HEIGHT. 8. (from high.) 1. Elevation quibus præmissa historia philosophica. 5 above the ground (Addison). 2. Altitude; Historia juris civilis Romani ac Germanici. 6 space measured upwards (Dryden). 3. Degree Elementa juris naturæ et gentium, &c. of latitude (Abbot). 4. Summit; ascent; HEINOUS. a. (haineux, French.) Atrotowering eminence; high place (Dryden). 5. cious; wicked in a high degree (Pillotson), Elevation of rank; station of dignity (Sh.). 6. HEINOUSLY. ad. Atrociously; wickThe utmost degree; full completion (Bacon). edly. 7. Utmost exertion (Shak). 8. State of ex- HEINOUSNESS. s. (from heinous.) Atrocellence; advance toward perfection (Add.). ciousness; wickodness (Rogers).

Height, in geometry, is a perpendicular HEINSIUS (Daniel), a famous critic, was let fall from the vertex, or top, of any right. born at Ghent in 1580. After going through lined figure, upon the base or side subtending his studies at various nniversities he was made it. It is likewise the perpendicular altitude of Greek professor at Leyden, when he was but any ohject above the horizon; and is found eighteen; and afterwards succeeded his master several ways, by two staffs, a plain mirror, Joseph Scaliger in the professorship of politics with the quadrant, theodolite, or some gradu. and history. He died in 1621. He wrote ated instrument, &c. The measuring of heights numerous poems in different languages; seveor distances is of two kinds; when the place or ral admired works in prose, as Laus Asini, object is accessible, as when we can approach Laus Pediculi, &c.; and illustrated many of the to its bottom; or inaccessible, when it cannot Greek and Latin classics. be approached. See SURVEYING, and Al- HEINSIUS (Nicholas), son of the preceding, TITUDE.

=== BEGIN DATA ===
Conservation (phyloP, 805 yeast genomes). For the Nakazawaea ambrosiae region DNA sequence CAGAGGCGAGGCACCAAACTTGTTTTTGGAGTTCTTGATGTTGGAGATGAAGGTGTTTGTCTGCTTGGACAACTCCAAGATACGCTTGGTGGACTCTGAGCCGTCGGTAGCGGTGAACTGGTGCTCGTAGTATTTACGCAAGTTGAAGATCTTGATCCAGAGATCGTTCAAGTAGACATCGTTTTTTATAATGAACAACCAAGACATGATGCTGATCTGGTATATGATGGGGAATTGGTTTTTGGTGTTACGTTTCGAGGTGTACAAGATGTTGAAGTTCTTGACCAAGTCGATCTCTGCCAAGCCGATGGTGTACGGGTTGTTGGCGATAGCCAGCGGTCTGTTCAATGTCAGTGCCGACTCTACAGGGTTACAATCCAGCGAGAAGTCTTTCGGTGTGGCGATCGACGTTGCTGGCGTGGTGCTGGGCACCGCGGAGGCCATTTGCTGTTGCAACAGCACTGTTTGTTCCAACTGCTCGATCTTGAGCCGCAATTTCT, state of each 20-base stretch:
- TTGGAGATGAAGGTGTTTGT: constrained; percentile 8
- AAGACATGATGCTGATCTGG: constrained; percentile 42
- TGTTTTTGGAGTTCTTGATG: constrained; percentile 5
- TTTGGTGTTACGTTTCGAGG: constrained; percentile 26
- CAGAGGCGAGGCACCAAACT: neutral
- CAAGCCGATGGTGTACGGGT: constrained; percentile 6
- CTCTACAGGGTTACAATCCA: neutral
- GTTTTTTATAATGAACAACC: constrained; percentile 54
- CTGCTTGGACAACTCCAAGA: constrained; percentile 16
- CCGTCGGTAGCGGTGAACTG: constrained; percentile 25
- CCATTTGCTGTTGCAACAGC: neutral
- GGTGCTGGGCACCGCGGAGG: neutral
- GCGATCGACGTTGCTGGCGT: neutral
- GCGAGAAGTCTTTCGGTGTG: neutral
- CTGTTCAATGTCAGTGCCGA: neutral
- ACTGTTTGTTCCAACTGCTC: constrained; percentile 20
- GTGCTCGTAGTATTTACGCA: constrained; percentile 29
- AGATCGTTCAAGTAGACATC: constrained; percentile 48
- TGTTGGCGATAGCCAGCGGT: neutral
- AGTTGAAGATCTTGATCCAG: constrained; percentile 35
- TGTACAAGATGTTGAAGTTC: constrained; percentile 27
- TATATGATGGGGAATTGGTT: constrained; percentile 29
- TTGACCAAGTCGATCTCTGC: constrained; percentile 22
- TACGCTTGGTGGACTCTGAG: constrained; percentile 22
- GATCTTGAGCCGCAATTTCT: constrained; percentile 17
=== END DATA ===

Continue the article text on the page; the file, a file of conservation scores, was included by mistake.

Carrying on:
was born in Leyden in 1630. He was an emiTo HENGHTEN. v. a. (from height). 1. nent Latin poet, and has been called the Swan To raise higher. 2. To improve ; to meliorate. of Holland. He also published editions of 3. To aggravate (.Addison). 4. To improve by Virgil, Ovid, Clandian, and other Latin audecorations (Dryden).